'The Loudest Voice' Shows Former Fox News Boss Roger Ailes as a Gross Villain
Over halfway into its first episode, Showtime's The Loudest Voice, a seven-part mini-series about the repugnant life and sinister influence of Fox News behind-the-scenes maestro Roger Ailes, runs into a tricky dilemma: It's incredibly difficult to dramatize the distinct set of "skills," or some might say "dark genius," of an abusive, bull-headed media executive like Roger Ailes. He's not a political leader, a military commander, a criminal mastermind, or an artist; he's a crappy boss at a dumb company. Played by a heavily made-up Russell Crowe, looking remarkably different from his trim Gladiator days, the former Republican operative barks out instructions and orders to his scrambling employees in the control room during a test rehearsal before the debut of Fox News in 1996. The stakes, the show desperately wants to convince you, are high.
Frustrated and sweaty, Ailes screams because a female co-host wears pants instead of a more leg-revealing skirt, yells because a Halloween graphic onscreen is green instead of the more traditionally spooky orange, and goes ballistic because a dog, brought on the set for a low-stakes human interest segment, has shit all over the floor. The whole situation is ridiculous, ripe for comedy and satire, but Ailes's fixes are mostly superficial, deranged attempts to make a trashy product (a 24-hour news channel) more addictive, and The Loudest Voice mostly plays the sequence for tick-tock, procedural melodrama. It's like watching an episode of Aaron Sorkin's tiresome The Newsroom if the characters were even more craven, less witty, and unrepentantly evil. Who would want to watch that?
Based on a revelatory 2014 biography of Ailles and a subsequent series of New York Magazine articles by journalist Gabriel Sherman exposing his sexually predatory behavior, The Loudest Voice struggles to find a strong stylistic angle or a nuanced moral stance on its subject. Sherman's book is an impressive reporting feat, constructing a counter-history of the last 50 years of America with Ailes at the key inflection points in the rise of destructive right-wing politics and the dawn of cable news hysteria. Sherman gets quotes, scoops, and bits of secret history that shock and awe in equal measure, finding sources willing to talk about a powerful man known for his vindictive streak and cruel PR tactics. Despite having Sherman's work as a resource, the TV version of the story feels oddly inert, unsure of how fair and balanced it should be in its portrayal of such a clear-cut villain.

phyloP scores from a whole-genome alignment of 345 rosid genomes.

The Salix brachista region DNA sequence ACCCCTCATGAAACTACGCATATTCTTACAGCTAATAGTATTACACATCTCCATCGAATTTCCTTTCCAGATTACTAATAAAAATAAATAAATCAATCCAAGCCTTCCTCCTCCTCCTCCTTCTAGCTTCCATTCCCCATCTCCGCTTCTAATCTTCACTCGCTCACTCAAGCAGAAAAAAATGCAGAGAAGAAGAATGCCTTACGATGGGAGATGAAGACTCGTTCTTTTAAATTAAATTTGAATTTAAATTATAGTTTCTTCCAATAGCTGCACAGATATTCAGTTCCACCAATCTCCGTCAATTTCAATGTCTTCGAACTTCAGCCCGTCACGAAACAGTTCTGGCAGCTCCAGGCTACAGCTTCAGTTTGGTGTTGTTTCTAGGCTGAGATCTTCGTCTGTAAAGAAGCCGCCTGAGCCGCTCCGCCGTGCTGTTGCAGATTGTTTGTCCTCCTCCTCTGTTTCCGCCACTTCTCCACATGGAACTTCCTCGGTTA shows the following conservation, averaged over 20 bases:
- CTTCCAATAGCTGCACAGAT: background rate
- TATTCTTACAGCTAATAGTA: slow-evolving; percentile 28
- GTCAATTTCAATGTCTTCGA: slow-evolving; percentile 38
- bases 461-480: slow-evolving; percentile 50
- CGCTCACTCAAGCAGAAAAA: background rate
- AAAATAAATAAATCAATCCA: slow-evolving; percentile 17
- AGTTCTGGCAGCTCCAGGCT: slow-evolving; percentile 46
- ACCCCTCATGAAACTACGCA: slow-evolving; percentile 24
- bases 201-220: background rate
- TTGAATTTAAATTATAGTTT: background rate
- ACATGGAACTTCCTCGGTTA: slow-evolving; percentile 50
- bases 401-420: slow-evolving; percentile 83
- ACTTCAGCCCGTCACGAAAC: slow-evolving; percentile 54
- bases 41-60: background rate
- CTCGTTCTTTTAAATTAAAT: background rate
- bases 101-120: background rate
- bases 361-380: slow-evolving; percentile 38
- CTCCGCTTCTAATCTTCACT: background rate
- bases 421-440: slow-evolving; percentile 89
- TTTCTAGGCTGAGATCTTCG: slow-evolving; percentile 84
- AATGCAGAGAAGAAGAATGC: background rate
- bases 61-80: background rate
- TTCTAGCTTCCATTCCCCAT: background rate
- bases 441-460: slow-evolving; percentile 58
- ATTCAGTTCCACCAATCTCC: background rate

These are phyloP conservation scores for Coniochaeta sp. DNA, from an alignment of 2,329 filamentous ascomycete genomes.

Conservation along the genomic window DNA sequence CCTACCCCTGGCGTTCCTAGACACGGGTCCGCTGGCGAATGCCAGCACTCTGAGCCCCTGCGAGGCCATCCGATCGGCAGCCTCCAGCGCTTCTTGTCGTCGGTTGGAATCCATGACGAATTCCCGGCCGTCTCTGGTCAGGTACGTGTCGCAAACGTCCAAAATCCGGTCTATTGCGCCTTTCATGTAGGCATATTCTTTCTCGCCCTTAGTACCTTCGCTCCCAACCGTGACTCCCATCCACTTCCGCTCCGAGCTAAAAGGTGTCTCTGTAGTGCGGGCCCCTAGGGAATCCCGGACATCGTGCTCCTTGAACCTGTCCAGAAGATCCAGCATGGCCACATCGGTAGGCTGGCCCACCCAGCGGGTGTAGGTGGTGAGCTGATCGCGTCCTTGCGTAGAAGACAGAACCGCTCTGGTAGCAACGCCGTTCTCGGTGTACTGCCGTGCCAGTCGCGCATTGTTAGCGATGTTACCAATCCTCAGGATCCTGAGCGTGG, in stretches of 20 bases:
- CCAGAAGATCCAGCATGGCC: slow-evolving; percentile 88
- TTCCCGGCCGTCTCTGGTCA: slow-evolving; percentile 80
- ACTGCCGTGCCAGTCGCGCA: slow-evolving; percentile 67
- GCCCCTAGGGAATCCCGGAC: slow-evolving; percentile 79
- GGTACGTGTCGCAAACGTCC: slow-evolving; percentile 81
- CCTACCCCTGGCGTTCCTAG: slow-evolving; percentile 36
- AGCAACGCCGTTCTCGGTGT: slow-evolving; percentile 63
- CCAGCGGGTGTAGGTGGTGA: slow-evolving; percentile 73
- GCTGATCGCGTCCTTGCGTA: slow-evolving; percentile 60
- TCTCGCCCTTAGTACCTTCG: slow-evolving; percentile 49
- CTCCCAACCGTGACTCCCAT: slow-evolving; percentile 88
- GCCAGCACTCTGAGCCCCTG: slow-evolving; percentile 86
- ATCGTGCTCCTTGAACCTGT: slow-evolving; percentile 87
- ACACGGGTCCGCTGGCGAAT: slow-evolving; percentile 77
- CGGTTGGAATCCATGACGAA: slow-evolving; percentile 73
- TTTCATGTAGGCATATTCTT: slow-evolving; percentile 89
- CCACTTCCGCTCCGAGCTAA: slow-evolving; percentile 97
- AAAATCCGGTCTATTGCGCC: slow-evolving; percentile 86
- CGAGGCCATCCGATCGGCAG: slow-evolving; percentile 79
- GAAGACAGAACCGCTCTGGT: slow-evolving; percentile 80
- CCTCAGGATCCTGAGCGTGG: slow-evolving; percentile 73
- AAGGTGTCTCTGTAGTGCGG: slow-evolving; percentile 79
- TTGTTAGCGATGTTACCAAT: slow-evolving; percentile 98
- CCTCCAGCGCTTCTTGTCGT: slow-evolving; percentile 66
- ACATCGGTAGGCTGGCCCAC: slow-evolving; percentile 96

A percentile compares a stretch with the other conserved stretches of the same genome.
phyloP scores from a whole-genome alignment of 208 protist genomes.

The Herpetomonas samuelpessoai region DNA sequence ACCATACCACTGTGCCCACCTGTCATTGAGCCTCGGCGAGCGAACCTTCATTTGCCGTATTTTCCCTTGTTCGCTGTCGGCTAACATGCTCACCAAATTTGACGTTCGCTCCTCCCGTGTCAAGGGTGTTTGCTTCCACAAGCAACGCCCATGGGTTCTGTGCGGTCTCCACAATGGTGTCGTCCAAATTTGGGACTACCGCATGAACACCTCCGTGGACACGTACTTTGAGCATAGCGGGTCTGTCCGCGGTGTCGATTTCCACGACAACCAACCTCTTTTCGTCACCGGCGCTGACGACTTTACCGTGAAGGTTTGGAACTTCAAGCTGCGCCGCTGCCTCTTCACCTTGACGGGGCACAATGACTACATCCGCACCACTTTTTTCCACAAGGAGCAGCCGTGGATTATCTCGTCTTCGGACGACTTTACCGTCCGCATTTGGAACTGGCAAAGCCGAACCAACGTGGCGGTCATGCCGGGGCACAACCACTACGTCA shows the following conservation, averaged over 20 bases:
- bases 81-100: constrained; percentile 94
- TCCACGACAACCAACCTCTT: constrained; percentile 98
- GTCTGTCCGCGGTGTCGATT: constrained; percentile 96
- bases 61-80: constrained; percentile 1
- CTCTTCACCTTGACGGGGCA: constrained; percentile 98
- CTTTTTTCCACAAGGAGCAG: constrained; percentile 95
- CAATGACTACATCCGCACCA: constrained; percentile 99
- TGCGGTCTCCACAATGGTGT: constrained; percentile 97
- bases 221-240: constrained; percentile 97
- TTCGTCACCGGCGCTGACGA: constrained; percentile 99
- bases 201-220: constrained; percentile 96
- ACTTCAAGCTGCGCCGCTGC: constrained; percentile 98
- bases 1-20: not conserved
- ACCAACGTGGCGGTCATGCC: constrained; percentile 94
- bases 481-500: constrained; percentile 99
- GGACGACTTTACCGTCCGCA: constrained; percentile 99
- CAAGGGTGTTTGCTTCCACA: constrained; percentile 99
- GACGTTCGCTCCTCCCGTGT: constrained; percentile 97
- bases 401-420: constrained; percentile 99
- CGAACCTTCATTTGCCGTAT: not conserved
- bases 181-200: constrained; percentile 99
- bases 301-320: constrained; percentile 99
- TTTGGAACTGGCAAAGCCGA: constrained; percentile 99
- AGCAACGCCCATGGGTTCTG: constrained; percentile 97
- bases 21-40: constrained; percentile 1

Besides the drab visual realities of the TV news business, the show, which was developed by Sherman, Spotlight director Tom McCarthy, and UnREAL writer Alex Metcalf, must also confront the challenge of condensing such a bizarre life into a coherent narrative. The series begins with Ailes' death in 2017 and his defiant voiceover describing himself as "right-wing, paranoid, and fat" before flashing back to the launch of Fox News in 1997. Fresh off a bumpy exit from CNBC, where he served as the president of the network, Ailes teams with Australian media tycoon Rupert Murdoch (Simon McBurney) to form a network that will appeal to a "niche" audience by providing "an American message wrapped up in a conservative viewpoint." Quickly, he hits on a popular formula: tabloid excess delivered by wild-eyed true believers.
The decision to set each episode in a specific year sounds like a smart one, a clever way to organize events into Wiki-ready info-dumps, but it ends up making what I saw of the show feel disjointed. (Only the first four of the seven episodes were made available for review.) The second episode jumps to 2001, covering the political fallout of 9/11 and the flag-waving ramp-up to the Iraq War; the third episode leaps forward to 2008, chronicling Ailes' conspiratorial hostility toward the Obama campaign and eventual presidency; episode four slows down a bit by only moving into 2009, setting up a side plot about Ailes purchasing the local paper in his town to occupy his wife, Elizabeth (Sienna Miller). There's plenty of incident, accompanied by news footage and archly deployed pop songs, but very little suspense or insight.